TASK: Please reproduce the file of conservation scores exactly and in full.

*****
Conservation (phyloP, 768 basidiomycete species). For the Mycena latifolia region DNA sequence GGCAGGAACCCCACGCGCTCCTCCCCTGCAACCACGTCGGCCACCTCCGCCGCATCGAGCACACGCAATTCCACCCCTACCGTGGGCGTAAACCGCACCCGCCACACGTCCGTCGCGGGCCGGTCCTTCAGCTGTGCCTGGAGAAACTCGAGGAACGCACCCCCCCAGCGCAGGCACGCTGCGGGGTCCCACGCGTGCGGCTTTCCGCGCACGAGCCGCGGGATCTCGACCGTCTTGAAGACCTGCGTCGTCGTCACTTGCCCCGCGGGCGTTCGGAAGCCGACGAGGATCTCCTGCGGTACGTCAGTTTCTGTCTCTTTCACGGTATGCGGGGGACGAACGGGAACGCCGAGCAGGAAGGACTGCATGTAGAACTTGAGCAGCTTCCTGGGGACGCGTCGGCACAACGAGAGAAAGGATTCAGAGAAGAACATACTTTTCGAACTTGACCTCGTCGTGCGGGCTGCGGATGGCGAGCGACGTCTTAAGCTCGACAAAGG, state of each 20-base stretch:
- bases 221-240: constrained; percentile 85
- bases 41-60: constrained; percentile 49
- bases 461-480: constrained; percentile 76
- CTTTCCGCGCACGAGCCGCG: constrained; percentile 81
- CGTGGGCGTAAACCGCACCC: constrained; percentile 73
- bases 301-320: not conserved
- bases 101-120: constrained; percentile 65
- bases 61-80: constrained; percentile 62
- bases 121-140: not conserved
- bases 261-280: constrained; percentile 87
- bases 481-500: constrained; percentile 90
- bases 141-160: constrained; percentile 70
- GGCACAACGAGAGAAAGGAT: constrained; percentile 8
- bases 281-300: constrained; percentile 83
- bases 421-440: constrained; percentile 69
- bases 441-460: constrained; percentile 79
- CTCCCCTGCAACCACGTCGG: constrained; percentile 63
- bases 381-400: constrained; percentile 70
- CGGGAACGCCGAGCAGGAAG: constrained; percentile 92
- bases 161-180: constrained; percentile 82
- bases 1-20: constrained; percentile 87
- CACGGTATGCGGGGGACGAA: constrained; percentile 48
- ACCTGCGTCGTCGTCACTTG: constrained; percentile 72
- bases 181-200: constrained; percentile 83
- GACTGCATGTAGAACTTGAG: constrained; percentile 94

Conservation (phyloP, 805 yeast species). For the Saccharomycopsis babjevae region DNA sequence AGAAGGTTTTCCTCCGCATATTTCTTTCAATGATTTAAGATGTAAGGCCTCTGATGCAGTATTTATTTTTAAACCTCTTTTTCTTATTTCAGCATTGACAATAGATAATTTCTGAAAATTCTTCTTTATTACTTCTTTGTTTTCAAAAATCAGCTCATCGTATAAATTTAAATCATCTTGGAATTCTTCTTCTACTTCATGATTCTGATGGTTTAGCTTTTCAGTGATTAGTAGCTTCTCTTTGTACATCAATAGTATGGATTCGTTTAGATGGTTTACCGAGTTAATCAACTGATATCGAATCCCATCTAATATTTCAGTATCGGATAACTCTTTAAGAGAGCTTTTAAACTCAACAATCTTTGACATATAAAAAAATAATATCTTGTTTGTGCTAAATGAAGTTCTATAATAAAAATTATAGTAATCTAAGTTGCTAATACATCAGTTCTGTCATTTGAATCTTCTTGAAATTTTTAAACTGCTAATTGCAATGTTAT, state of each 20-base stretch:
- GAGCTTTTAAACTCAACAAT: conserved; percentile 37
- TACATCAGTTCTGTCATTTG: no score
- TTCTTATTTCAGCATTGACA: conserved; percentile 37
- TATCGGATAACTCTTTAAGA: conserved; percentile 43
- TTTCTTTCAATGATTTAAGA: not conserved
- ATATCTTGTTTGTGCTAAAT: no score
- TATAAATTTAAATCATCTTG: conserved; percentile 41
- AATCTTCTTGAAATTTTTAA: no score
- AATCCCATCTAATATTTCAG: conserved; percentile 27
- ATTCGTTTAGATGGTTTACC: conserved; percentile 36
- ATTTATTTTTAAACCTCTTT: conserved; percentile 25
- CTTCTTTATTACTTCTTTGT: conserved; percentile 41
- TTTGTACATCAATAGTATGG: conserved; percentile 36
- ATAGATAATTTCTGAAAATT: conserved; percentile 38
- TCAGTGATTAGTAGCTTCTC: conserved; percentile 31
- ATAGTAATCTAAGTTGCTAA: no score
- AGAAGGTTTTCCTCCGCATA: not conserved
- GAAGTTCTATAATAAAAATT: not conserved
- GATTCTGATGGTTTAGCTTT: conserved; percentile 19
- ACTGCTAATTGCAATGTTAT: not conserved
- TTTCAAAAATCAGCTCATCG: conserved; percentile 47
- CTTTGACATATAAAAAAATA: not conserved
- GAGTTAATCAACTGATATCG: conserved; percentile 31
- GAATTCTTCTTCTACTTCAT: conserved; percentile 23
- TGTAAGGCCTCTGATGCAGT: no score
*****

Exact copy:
Conservation (phyloP, 768 basidiomycete species). For the Mycena latifolia region DNA sequence GGCAGGAACCCCACGCGCTCCTCCCCTGCAACCACGTCGGCCACCTCCGCCGCATCGAGCACACGCAATTCCACCCCTACCGTGGGCGTAAACCGCACCCGCCACACGTCCGTCGCGGGCCGGTCCTTCAGCTGTGCCTGGAGAAACTCGAGGAACGCACCCCCCCAGCGCAGGCACGCTGCGGGGTCCCACGCGTGCGGCTTTCCGCGCACGAGCCGCGGGATCTCGACCGTCTTGAAGACCTGCGTCGTCGTCACTTGCCCCGCGGGCGTTCGGAAGCCGACGAGGATCTCCTGCGGTACGTCAGTTTCTGTCTCTTTCACGGTATGCGGGGGACGAACGGGAACGCCGAGCAGGAAGGACTGCATGTAGAACTTGAGCAGCTTCCTGGGGACGCGTCGGCACAACGAGAGAAAGGATTCAGAGAAGAACATACTTTTCGAACTTGACCTCGTCGTGCGGGCTGCGGATGGCGAGCGACGTCTTAAGCTCGACAAAGG, state of each 20-base stretch:
- bases 221-240: constrained; percentile 85
- bases 41-60: constrained; percentile 49
- bases 461-480: constrained; percentile 76
- CTTTCCGCGCACGAGCCGCG: constrained; percentile 81
- CGTGGGCGTAAACCGCACCC: constrained; percentile 73
- bases 301-320: not conserved
- bases 101-120: constrained; percentile 65
- bases 61-80: constrained; percentile 62
- bases 121-140: not conserved
- bases 261-280: constrained; percentile 87
- bases 481-500: constrained; percentile 90
- bases 141-160: constrained; percentile 70
- GGCACAACGAGAGAAAGGAT: constrained; percentile 8
- bases 281-300: constrained; percentile 83
- bases 421-440: constrained; percentile 69
- bases 441-460: constrained; percentile 79
- CTCCCCTGCAACCACGTCGG: constrained; percentile 63
- bases 381-400: constrained; percentile 70
- CGGGAACGCCGAGCAGGAAG: constrained; percentile 92
- bases 161-180: constrained; percentile 82
- bases 1-20: constrained; percentile 87
- CACGGTATGCGGGGGACGAA: constrained; percentile 48
- ACCTGCGTCGTCGTCACTTG: constrained; percentile 72
- bases 181-200: constrained; percentile 83
- GACTGCATGTAGAACTTGAG: constrained; percentile 94

Conservation (phyloP, 805 yeast species). For the Saccharomycopsis babjevae region DNA sequence AGAAGGTTTTCCTCCGCATATTTCTTTCAATGATTTAAGATGTAAGGCCTCTGATGCAGTATTTATTTTTAAACCTCTTTTTCTTATTTCAGCATTGACAATAGATAATTTCTGAAAATTCTTCTTTATTACTTCTTTGTTTTCAAAAATCAGCTCATCGTATAAATTTAAATCATCTTGGAATTCTTCTTCTACTTCATGATTCTGATGGTTTAGCTTTTCAGTGATTAGTAGCTTCTCTTTGTACATCAATAGTATGGATTCGTTTAGATGGTTTACCGAGTTAATCAACTGATATCGAATCCCATCTAATATTTCAGTATCGGATAACTCTTTAAGAGAGCTTTTAAACTCAACAATCTTTGACATATAAAAAAATAATATCTTGTTTGTGCTAAATGAAGTTCTATAATAAAAATTATAGTAATCTAAGTTGCTAATACATCAGTTCTGTCATTTGAATCTTCTTGAAATTTTTAAACTGCTAATTGCAATGTTAT, state of each 20-base stretch:
- GAGCTTTTAAACTCAACAAT: conserved; percentile 37
- TACATCAGTTCTGTCATTTG: no score
- TTCTTATTTCAGCATTGACA: conserved; percentile 37
- TATCGGATAACTCTTTAAGA: conserved; percentile 43
- TTTCTTTCAATGATTTAAGA: not conserved
- ATATCTTGTTTGTGCTAAAT: no score
- TATAAATTTAAATCATCTTG: conserved; percentile 41
- AATCTTCTTGAAATTTTTAA: no score
- AATCCCATCTAATATTTCAG: conserved; percentile 27
- ATTCGTTTAGATGGTTTACC: conserved; percentile 36
- ATTTATTTTTAAACCTCTTT: conserved; percentile 25
- CTTCTTTATTACTTCTTTGT: conserved; percentile 41
- TTTGTACATCAATAGTATGG: conserved; percentile 36
- ATAGATAATTTCTGAAAATT: conserved; percentile 38
- TCAGTGATTAGTAGCTTCTC: conserved; percentile 31
- ATAGTAATCTAAGTTGCTAA: no score
- AGAAGGTTTTCCTCCGCATA: not conserved
- GAAGTTCTATAATAAAAATT: not conserved
- GATTCTGATGGTTTAGCTTT: conserved; percentile 19
- ACTGCTAATTGCAATGTTAT: not conserved
- TTTCAAAAATCAGCTCATCG: conserved; percentile 47
- CTTTGACATATAAAAAAATA: not conserved
- GAGTTAATCAACTGATATCG: conserved; percentile 31
- GAATTCTTCTTCTACTTCAT: conserved; percentile 23
- TGTAAGGCCTCTGATGCAGT: no score